"narrow channel of water" in a river, etc., 1630s, plural of narrow (n.). Meaning "narrow passage through a mountain" is from 1716.
Old English nearolice "with little breadth or extent, closely; strictly; carefully;" see narrow (adj.) + -ly (2). Meaning "only by a little, by a small distance" is attested from 1550s.
also narrowminded, "bigoted, illiberal, of confined views or sentiments," 1620s, from narrow (adj.) + -minded. Related: Narrow-mindedness. Middle English had narrow-hearted "mean, ungenerous, ignoble" (c. 1200).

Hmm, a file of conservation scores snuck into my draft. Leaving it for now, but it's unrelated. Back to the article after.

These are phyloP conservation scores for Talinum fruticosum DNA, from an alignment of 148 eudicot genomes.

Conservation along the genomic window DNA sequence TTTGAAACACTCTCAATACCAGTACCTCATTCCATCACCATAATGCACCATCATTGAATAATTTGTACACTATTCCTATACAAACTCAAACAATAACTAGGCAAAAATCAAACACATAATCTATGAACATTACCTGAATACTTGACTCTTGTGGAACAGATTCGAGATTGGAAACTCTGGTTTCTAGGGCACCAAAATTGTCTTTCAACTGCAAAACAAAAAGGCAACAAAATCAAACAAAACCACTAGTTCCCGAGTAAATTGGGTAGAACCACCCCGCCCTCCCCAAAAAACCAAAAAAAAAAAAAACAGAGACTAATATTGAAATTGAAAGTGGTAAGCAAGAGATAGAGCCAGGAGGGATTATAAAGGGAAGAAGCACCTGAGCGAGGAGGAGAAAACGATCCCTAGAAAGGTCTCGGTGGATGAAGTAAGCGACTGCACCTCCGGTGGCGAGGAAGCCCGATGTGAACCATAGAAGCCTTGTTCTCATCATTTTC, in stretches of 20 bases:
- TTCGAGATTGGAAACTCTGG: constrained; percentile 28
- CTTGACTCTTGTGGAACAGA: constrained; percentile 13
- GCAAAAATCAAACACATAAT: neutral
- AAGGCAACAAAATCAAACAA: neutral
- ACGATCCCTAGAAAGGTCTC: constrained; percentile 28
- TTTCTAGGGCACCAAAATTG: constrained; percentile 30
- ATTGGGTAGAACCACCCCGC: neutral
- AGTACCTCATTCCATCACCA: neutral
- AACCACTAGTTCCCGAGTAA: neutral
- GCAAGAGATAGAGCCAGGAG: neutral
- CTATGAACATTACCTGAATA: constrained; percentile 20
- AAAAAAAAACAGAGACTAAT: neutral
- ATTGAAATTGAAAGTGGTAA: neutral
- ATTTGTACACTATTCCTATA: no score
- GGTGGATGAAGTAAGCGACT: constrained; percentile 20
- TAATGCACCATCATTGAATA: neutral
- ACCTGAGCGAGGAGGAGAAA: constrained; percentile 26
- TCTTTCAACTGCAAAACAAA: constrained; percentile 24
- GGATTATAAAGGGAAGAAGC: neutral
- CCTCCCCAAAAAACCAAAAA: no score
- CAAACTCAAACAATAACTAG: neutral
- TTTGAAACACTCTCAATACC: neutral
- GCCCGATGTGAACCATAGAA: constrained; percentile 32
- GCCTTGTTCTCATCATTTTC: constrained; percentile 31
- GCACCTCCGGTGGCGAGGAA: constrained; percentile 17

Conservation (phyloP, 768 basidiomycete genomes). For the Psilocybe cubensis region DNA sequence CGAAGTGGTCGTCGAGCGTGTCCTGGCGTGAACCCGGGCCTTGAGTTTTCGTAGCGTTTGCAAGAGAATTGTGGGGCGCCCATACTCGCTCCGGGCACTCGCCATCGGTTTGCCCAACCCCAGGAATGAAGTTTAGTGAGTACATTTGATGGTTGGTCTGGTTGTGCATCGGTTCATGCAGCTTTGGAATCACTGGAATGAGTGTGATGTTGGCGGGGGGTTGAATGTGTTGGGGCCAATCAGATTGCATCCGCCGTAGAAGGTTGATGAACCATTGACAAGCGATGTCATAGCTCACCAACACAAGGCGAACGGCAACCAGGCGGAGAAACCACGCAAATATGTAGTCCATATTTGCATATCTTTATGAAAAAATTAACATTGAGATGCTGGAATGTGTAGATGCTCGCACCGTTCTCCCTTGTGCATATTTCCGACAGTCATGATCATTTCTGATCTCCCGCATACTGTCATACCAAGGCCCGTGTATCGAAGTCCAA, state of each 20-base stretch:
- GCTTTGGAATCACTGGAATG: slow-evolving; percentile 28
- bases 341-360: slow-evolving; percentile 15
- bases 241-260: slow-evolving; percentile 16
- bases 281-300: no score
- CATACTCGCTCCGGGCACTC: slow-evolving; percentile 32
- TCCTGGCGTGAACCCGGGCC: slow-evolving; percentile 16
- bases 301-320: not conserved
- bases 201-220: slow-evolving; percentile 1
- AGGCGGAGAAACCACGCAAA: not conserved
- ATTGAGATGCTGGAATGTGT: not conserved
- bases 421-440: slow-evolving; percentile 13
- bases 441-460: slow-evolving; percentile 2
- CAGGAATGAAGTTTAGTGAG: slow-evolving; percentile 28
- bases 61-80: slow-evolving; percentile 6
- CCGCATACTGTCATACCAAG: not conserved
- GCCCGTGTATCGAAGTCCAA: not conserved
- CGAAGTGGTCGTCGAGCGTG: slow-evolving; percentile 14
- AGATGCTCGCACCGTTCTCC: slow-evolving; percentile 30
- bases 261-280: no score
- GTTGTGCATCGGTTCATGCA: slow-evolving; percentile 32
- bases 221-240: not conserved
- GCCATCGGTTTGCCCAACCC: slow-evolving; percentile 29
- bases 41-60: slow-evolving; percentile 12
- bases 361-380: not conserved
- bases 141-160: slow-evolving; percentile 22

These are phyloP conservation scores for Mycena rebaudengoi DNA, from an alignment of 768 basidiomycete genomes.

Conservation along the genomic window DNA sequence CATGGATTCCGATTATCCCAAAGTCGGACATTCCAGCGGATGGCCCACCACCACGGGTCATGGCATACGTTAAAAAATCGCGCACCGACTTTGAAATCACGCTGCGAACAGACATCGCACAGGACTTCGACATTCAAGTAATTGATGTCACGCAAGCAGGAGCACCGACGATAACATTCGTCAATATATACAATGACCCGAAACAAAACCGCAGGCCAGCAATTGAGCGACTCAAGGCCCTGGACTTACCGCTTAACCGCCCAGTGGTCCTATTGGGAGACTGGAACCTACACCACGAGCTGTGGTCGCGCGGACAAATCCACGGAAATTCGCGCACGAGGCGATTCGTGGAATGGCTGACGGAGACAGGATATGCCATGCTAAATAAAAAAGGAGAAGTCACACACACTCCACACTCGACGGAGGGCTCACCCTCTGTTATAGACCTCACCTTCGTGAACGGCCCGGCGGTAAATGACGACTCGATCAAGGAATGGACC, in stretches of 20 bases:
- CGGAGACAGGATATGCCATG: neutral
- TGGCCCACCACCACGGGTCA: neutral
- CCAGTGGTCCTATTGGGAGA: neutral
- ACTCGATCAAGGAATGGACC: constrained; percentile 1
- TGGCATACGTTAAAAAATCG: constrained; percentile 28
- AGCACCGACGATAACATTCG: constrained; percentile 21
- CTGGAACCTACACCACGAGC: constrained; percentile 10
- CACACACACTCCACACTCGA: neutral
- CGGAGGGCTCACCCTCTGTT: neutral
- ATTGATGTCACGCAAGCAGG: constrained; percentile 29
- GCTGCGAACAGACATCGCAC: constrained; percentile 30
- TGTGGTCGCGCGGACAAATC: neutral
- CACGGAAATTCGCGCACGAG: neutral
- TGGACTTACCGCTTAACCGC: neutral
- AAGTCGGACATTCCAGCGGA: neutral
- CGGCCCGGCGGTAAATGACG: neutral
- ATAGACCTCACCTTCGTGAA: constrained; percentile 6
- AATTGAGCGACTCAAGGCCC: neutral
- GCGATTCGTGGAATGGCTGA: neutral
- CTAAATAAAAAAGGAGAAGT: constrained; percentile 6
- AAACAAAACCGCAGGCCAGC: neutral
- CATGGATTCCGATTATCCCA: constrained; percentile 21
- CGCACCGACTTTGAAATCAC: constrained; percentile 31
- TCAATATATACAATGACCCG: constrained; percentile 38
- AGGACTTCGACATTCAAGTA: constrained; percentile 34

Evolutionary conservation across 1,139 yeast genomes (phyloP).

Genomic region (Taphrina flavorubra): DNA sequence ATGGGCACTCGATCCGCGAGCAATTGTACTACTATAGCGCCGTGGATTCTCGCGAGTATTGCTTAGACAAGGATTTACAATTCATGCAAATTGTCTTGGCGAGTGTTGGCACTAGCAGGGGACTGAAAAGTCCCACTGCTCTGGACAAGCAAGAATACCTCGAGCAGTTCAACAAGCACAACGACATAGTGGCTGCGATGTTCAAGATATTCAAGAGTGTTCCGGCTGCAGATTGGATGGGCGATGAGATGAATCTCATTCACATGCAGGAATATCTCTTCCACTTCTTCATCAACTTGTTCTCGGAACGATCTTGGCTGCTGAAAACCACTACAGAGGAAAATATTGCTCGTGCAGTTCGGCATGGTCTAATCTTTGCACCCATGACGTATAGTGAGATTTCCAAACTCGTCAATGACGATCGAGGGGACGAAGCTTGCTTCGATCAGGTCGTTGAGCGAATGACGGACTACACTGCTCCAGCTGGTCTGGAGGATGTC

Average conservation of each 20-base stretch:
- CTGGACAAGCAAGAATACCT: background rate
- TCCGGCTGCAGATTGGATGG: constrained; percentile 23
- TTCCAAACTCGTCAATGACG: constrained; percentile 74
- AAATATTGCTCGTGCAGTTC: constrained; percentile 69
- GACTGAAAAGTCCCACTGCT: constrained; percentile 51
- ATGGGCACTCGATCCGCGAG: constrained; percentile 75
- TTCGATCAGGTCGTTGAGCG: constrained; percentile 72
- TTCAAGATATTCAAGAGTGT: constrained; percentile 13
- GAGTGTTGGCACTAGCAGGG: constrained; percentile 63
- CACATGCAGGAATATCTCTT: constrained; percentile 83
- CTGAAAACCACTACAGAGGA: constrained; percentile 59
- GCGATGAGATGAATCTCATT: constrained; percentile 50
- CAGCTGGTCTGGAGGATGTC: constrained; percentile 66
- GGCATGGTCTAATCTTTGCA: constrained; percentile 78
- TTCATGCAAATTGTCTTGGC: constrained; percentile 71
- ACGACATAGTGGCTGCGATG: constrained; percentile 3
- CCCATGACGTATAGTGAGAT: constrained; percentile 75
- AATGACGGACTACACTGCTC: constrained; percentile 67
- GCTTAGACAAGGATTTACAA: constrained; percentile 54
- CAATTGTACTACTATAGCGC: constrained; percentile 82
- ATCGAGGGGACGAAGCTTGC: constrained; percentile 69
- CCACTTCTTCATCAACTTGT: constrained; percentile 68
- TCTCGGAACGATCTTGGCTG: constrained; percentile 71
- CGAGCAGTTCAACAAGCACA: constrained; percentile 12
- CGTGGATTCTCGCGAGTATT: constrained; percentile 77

"quality or condition of being narrow," Middle English narwenesse, from Old English nearuness "narrowness" also "constraint, distress;" see narrow (adj.) + -ness.